Offshore wind could present a “great opportunity to redesign the North Sea”, a new report said
Consultancy group Ecofys’s report, Marine Biodiversity and the Development of a North Sea offshore Powerhouse, claims greater collaboration is needed for North Sea users to unlock a potential boom in offshore wind.
The report said that by keeping to the objectives of the Paris Climate Agreement, North Sea offshore wind could grow to almost 180 gigawatts by 2050 – 10 times current capacity.
However, the white paper found that a “clear vision and plan is required” for the implementation of large-scale offshore wind.
It said: “Action is needed now to ensure multiple benefits for stakeholders. At the same time, monitoring and stakeholder collaboration must improve to increase understanding of environmental effects and to accelerate the offshore wind development and spatial planning processes.”
The report also laments the lack of joined-up engagement and collaboration throughout the North Sea energy sector, claiming that engagement occurs mainly “on a national level through government agencies, associations, and local authorities”, which often “excludes” certain stakeholders and non-profit organisations.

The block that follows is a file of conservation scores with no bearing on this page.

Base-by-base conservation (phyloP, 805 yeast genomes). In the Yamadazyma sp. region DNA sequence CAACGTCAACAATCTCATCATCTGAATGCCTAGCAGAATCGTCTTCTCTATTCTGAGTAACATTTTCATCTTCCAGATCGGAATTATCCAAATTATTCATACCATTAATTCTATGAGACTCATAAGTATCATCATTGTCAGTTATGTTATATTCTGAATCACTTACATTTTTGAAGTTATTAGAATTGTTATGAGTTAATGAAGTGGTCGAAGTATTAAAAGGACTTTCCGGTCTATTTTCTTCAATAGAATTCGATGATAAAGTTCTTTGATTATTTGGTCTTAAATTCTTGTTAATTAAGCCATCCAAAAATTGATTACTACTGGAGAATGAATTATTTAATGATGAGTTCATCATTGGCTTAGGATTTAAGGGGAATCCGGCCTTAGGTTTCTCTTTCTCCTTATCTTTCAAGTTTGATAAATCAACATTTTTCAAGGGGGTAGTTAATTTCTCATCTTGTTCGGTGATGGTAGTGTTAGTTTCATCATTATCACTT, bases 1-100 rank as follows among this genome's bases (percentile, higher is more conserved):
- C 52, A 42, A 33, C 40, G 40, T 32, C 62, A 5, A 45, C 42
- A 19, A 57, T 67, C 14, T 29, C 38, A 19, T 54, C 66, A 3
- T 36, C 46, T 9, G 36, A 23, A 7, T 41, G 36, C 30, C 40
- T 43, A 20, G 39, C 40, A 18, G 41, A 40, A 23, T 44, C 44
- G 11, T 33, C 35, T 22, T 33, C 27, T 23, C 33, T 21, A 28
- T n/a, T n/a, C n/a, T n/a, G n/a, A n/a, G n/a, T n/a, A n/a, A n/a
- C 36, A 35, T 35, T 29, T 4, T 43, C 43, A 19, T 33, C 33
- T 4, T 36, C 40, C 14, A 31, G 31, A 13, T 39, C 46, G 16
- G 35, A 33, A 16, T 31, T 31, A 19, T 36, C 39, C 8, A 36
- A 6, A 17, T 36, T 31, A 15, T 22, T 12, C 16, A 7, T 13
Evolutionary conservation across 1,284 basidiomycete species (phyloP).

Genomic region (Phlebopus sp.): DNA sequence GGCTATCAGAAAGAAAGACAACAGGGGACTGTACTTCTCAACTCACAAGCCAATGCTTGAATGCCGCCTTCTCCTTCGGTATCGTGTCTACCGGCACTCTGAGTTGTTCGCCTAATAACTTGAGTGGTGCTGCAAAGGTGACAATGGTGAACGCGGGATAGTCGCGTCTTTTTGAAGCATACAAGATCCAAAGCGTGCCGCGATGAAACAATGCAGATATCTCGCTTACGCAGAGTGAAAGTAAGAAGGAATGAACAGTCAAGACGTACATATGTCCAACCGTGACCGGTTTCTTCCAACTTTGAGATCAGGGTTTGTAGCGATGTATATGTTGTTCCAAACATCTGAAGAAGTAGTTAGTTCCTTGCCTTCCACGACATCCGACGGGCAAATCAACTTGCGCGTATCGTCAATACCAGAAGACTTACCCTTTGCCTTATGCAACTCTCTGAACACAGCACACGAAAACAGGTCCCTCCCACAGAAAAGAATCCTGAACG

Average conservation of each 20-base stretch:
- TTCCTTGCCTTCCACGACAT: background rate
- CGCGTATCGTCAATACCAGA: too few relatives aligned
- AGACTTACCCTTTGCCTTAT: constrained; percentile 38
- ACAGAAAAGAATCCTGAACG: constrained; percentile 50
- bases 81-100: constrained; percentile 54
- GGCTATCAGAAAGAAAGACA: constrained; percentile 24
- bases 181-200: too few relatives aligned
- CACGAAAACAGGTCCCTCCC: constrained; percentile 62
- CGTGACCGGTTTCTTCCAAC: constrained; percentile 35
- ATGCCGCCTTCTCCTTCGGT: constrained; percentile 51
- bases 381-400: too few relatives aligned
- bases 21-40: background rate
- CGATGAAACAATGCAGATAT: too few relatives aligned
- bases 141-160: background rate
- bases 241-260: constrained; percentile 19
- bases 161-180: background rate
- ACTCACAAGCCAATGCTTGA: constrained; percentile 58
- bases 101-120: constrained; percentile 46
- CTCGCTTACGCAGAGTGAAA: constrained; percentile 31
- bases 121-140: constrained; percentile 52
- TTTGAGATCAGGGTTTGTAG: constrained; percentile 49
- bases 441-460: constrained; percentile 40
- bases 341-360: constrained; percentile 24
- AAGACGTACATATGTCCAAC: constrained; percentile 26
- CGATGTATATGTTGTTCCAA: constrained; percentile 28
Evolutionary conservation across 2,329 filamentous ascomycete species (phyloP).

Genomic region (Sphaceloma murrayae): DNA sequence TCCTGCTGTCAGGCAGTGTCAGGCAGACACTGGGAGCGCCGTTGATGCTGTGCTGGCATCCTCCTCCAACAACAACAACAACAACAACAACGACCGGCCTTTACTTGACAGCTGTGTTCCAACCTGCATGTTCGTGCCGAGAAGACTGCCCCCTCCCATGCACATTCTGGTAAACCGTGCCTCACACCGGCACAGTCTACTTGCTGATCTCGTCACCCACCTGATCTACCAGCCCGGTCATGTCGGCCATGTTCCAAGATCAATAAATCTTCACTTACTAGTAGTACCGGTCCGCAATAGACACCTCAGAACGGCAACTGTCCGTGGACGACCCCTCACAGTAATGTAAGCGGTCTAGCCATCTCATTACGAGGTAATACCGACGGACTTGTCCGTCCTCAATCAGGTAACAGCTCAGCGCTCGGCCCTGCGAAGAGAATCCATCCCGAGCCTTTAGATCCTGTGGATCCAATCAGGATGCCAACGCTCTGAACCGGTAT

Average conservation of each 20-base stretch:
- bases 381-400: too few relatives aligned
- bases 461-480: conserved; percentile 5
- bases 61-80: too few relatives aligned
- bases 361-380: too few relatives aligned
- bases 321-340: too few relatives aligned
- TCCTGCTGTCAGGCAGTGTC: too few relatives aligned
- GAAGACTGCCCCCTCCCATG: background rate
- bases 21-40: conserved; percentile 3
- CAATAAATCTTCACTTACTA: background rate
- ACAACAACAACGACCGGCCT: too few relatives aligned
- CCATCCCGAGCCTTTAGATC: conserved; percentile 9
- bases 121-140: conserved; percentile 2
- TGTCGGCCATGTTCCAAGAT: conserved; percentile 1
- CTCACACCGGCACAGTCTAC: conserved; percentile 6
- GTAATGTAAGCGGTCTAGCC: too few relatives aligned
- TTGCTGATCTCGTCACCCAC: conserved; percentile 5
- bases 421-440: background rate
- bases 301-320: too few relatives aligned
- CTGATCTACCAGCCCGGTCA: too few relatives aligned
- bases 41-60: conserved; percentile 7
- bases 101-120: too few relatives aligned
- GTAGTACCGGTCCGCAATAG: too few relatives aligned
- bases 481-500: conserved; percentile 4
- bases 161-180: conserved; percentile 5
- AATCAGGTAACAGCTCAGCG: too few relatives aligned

The report said: “When asked for their opinion on the level of engagement in North Sea spatial planning (offshore wind in particular), the majority of stakeholders considered that although a high level understanding of stakeholder interests exists, they had not always been adequately engaged.”
“Respondents have high hopes for the NGO fact-finding process; however, most have commented that there has been no follow-up after a first consultation session and the process going forward is not clear. Some stakeholder groups feel left out and believe that more efforts should be made to include all relevant stakeholders in a consultation process.”
The report concludes by reiterating that “monitoring and stakeholder collaboration must improve to increase understanding of environmental effects and to accelerate the offshore wind development” within the North Sea.